The main obstacle for using sputum as a diagnostic tool for LRTI is obtaining a good quality specimen. In our study, only 22.1 % of the samples were suitable when fewer than 10 SEC and >25 leukocyte per low power field was taken as acceptance criteria. This rate changes from 25% to 55% in different studies 9-13
. One of the major limitations of this paper is the lack of information of previous antibiotic use and final diagnosis of the patients. We wonder if there was an over-diagnosis of cases rather than obtaining low quality sputum. It has been suggested that the value of Gram stain and culture results are dependent upon the pretest probability that the patient has bacterial pneumonia and upon whether the patient has received antibiotics13
. Although more than 55% of the samples were recruited from what is presumed to be a specialty clinic for chest diseases, clinicians might be sending sputum samples to the laboratory without having supporting clinical and radiological data.
All accepted samples were examined microscopically by two microbiologists in our study and there was a good agreement between observers. Previous studies indicated a low concordance of Gram-stained specimens examined by different technicians, whereas others found the results to be reproducible 12,14-17. Overall sensitivity of Gram smear in our study was 78.6% with a specificity rate of 82%. Ewig et al 15 did not recommend sputum collection for diagnosis of community acquired pneumonia and suggested that Gram stain had a low diagnostic yield and a low number of positive samples had a corresponding growth in culture. Whereas Parry et al 16 suggested that sputum Gram smear can be a guide to the etiology of pneumonia, particularly pneumococcal pneumonia. Reed et al 17 revealed that, in good-quality sputum samples the sensitivity and specificity of Gram was 35.4% and 96.7% for S. pneumoniae and 42.8% and 99.4% for H. influenzae, respectively. The specificity of Gram smear was reached as 100% for H. influenzae and S.pneumoniae in our study. Previous studies showed that the washing procedure of sputum decreased the mean concentration of contaminants by 100 to 1000 fold and enhanced the value of the sputum samples 2,6. We theorized that washing procedure facilitates the detection of Gram negative bacteria, mainly thin H. influenzae bacilli in smears, probably related to the removal of mucus and contaminants from sputum related with saline washing and homogenization. Quantitative inoculation of sputum samples significantly increased overall culture positivity from 52% to 63.5% of our samples. In 32 samples, pathogenic bacteria were isolated only in quantitative cultures and in 24 of them the predominance of indicative bacteria was detected in the Gram smear. If bacterial count is greater than 106 cfu /ml in sputum with a predominance of related bacteria in Gram smear, with under 25 leukocytes per LPMF, this should improve the clinical management of the pneumonia.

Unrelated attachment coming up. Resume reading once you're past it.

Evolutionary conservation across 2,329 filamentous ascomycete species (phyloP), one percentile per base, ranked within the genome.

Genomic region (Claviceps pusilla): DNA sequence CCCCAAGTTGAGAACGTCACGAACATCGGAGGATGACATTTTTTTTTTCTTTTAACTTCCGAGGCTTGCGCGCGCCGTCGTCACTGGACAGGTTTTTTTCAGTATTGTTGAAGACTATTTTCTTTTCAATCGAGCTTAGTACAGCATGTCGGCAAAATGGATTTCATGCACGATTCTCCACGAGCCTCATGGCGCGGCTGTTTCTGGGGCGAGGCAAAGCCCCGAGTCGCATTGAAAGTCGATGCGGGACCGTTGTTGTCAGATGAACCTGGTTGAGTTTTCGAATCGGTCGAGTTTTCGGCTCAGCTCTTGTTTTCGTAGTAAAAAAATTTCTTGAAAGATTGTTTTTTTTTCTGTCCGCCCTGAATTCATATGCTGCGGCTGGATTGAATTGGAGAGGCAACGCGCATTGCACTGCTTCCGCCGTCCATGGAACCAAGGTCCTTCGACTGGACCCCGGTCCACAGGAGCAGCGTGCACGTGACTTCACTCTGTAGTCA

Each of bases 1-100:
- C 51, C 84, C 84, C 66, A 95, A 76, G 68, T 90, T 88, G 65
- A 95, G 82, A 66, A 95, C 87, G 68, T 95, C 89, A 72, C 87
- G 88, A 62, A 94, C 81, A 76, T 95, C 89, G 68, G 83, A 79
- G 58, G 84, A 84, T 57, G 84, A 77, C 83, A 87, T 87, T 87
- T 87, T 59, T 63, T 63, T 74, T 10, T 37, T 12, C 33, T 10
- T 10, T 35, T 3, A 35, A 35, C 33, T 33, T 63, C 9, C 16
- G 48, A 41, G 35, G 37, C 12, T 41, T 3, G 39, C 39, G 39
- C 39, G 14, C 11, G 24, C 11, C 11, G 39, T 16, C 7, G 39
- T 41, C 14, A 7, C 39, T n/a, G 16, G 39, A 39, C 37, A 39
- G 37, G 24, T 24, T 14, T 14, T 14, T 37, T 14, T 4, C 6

The three most commonly isolated pathogens were Haemophilus influenzae , Pseudomonas aeruginosa and Streptococcus pneumoniae. These organisms were isolated at different rates in most outpatient studies of acquired LRTI in most series5,10,16. In 18 samples, multiple pathogens were isolated in significant numbers. However, it is not clear whether these agents act as co-pathogens or not.
The management of LRTI is remarkably simplified when the responsible pathogens are accurately identified 1,18-20. The main reason for detecting a microbiological cause of symptoms would be to select patients who could benefit from narrow-spectrum antibiotic treatment and to decrease bacterial resistance, side-effects and costs. Obtaining expectorated sputum samples is a non-invasive procedure and if done, it is best to use saline wash and then Gram stain and culture. Initial Gram staining of sputum samples, especially for for H. influenzae and S. pneumoniae is advisable when experienced microbiologists interpret the slides, since Gram stain is almost as effective as cultivation and results are available 48 hours sooner. Culture results are most convincing when the organism isolated in the culture is compatible with the morphology of organisms present in the Gram smear 21. One should keep in mind that discrepancy between direct examination and culture might also be associated to the fact that culture detects only viable bacteria whereas Gram staining may also detect non viable bacteria which might be related with previous antimicrobial consumption . On the other hand, it is mandatory to prepare guidelines for appropriate antimicrobials for empirical therapy and to reduce mortality with proper treatment cultivation and antimicrobial susceptibility data.
Acknowledgement. Major financial support for this study was provided by a research grant of MarmaraUniversity Research Fund (Project number SAG-TUS-200906-0168).